Syria’s bishops go online to ask for end to EU sanctions

Syria’s bishops go online to ask for end to EU sanctions

Syria’s Catholic bishops have launched a petition through the international online platform Change.org requesting an end to the European Union sanctions on the country, arguing they have a negative impact on people’s daily lives. Six Catholic bishops, including Archbishop Jean Clément Jeanbart, Greek Catholic Archbishop of Aleppo, and emeritus Holy

Syria’s Catholic bishops have launched a petition through the international online platform Change.org requesting an end to the European Union sanctions on the country, arguing they have a negative impact on people’s daily lives.

Six Catholic bishops, including Archbishop Jean Clément Jeanbart, Greek Catholic Archbishop of Aleppo, and emeritus Holy Land Custodian Fr. Pierbattista Pizzaballa, together with several religious communities, launched the petition asking the EU to make the sanctions on Syria public, so they can be known and become the “subject of a serious debate.”

The sanctions against the regime of Syrian President Bashar al-Assad were introduced in 2011, imposing an oil embargo on the country, blocking all financial transactions, and prohibiting the trade of many goods and products.

“[The] measure still lasts today, although in 2012 the oil embargo in the areas controlled by the armed and jihadist opposition was removed, in order to provide economic resources to the so-called ‘revolutionary forces of the opposition,’” says the petition.

According to the petitioners, in the last five years the sanctions against Syria have helped destroy a country marred by civil war and the rise of Islamic fundamentalist groups such as ISIS.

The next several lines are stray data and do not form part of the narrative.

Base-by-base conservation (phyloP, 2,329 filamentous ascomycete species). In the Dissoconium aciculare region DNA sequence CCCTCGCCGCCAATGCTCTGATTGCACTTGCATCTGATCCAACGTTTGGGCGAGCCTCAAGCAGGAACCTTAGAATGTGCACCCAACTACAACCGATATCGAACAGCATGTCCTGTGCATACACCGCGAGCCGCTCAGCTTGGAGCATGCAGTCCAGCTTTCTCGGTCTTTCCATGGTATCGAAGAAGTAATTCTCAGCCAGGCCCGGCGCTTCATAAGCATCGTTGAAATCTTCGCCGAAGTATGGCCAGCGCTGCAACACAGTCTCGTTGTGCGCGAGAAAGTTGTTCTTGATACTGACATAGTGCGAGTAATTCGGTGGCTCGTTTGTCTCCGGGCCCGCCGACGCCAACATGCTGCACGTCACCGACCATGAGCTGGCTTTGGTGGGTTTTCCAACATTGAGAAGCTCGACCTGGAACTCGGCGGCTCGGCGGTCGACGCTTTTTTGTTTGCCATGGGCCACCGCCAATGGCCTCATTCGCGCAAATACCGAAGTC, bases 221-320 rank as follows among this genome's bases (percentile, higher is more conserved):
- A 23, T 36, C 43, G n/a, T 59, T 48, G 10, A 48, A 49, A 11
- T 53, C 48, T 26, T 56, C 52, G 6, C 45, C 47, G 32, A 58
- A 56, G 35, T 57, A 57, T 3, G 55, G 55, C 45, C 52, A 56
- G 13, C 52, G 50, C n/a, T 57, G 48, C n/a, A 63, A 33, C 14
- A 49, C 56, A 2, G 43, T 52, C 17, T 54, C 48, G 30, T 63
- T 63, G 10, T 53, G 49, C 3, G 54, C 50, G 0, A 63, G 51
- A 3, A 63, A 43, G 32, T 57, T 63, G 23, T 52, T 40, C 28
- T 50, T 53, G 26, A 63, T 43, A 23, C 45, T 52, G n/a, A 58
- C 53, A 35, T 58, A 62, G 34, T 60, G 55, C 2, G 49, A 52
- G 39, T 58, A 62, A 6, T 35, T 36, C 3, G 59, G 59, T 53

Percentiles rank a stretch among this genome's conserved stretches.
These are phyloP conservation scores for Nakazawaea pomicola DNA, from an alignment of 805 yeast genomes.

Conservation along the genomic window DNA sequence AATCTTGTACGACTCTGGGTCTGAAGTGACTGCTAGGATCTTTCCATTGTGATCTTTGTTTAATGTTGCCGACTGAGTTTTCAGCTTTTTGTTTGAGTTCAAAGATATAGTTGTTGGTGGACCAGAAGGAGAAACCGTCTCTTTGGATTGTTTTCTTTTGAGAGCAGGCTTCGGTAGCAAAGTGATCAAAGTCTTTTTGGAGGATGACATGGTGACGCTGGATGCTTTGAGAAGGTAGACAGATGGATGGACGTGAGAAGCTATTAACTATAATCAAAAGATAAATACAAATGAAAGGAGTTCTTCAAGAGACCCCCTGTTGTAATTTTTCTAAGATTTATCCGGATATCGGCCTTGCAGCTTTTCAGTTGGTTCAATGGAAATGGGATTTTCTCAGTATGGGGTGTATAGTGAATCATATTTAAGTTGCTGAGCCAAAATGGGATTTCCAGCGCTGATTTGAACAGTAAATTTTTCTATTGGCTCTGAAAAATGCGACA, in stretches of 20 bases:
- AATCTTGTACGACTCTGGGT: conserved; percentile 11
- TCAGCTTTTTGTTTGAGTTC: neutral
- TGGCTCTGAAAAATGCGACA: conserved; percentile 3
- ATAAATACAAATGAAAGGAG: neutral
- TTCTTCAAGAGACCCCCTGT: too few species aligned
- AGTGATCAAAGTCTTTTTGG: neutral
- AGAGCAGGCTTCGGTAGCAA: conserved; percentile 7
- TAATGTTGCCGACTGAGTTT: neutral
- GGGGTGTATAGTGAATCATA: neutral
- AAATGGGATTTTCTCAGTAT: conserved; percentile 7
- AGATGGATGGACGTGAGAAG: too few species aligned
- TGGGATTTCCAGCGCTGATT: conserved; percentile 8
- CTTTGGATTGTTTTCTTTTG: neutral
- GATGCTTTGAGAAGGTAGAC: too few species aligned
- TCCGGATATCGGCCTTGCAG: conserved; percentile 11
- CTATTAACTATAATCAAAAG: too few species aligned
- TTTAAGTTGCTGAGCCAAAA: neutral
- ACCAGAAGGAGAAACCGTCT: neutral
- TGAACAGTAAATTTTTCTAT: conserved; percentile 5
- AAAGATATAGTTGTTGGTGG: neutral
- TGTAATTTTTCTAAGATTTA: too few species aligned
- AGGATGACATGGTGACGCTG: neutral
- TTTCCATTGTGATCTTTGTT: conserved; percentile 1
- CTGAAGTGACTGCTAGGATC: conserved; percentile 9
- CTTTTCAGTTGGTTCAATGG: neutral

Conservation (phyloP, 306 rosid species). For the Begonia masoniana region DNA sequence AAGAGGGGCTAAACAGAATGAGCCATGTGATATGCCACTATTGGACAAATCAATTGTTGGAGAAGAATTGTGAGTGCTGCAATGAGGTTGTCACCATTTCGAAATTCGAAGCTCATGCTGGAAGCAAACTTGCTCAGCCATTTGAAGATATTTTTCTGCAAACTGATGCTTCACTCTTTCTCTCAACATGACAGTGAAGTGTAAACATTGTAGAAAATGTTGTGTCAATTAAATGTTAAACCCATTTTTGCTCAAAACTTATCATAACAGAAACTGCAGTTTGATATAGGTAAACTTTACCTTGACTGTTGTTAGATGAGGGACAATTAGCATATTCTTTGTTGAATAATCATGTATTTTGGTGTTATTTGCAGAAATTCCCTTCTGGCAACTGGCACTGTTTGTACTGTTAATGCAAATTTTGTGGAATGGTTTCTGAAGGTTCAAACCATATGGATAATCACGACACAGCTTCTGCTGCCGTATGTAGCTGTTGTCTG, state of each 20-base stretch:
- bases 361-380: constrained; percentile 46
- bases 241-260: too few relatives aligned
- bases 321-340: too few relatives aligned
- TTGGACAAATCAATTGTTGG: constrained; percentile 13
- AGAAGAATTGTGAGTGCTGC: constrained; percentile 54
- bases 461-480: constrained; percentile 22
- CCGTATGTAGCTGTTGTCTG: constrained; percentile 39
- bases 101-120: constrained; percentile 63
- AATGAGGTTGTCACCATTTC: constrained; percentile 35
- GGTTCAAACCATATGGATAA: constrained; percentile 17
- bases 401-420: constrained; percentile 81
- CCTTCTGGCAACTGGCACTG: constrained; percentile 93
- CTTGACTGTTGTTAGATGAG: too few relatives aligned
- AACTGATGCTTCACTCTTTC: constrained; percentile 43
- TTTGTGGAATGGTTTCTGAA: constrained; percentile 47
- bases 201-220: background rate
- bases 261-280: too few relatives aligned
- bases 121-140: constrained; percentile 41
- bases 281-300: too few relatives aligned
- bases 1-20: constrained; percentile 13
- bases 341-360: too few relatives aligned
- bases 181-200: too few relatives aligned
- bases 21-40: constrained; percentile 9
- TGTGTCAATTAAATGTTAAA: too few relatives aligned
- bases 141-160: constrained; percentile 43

They claim that the sanctions have condemned Syrian society to hunger, epidemics, poverty, and even encouraged fundamentalist militia fighters “who now strike also in Europe.”

“The situation in Syria is desperate,” they write, citing “food shortages, widespread unemployment, lack of access to medical care, rationing of drinking water [and] electricity.”

In addition to the local situation, they point out, the sanctions make it impossible for Syrians who fled the country before the war to send money to their relatives or family members left behind, something which also affects non-governmental organizations engaged in assistance programs because they can’t send money to employees.

“Syrians see the possibility of a viable future for families only if they run away from their land,” they say, adding that “escaping can’t be the only solution that the international community can propose to these poor people.”

The petitioners also write that they appreciate “every humanitarian and peace initiative that the international community is implementing, in particular through the difficult negotiations in Geneva.”

However, as they wait for negotiations to find concrete resolutions for the crisis, they ask “that sanctions that affect the daily lives of every Syrian are immediately removed.”

The appeal was published on Monday afternoon European time, as global and regional powers are gathered in Vienna hoping to restart peace talks aimed at halting Syria’s ongoing civil war.

U.S. Secretary of State John Kerry, Russia’s Foreign Minister Sergey Lavrov, and the United Nations special envoy to Syria Staffan de Mistura, together with other leaders from the 17-nation International Syria Support Group (ISSG), are taking part in the discussions.

On Tuesday, those participating confirmed their support for an end to the violence and the need for immediate humanitarian access to besieged communities.

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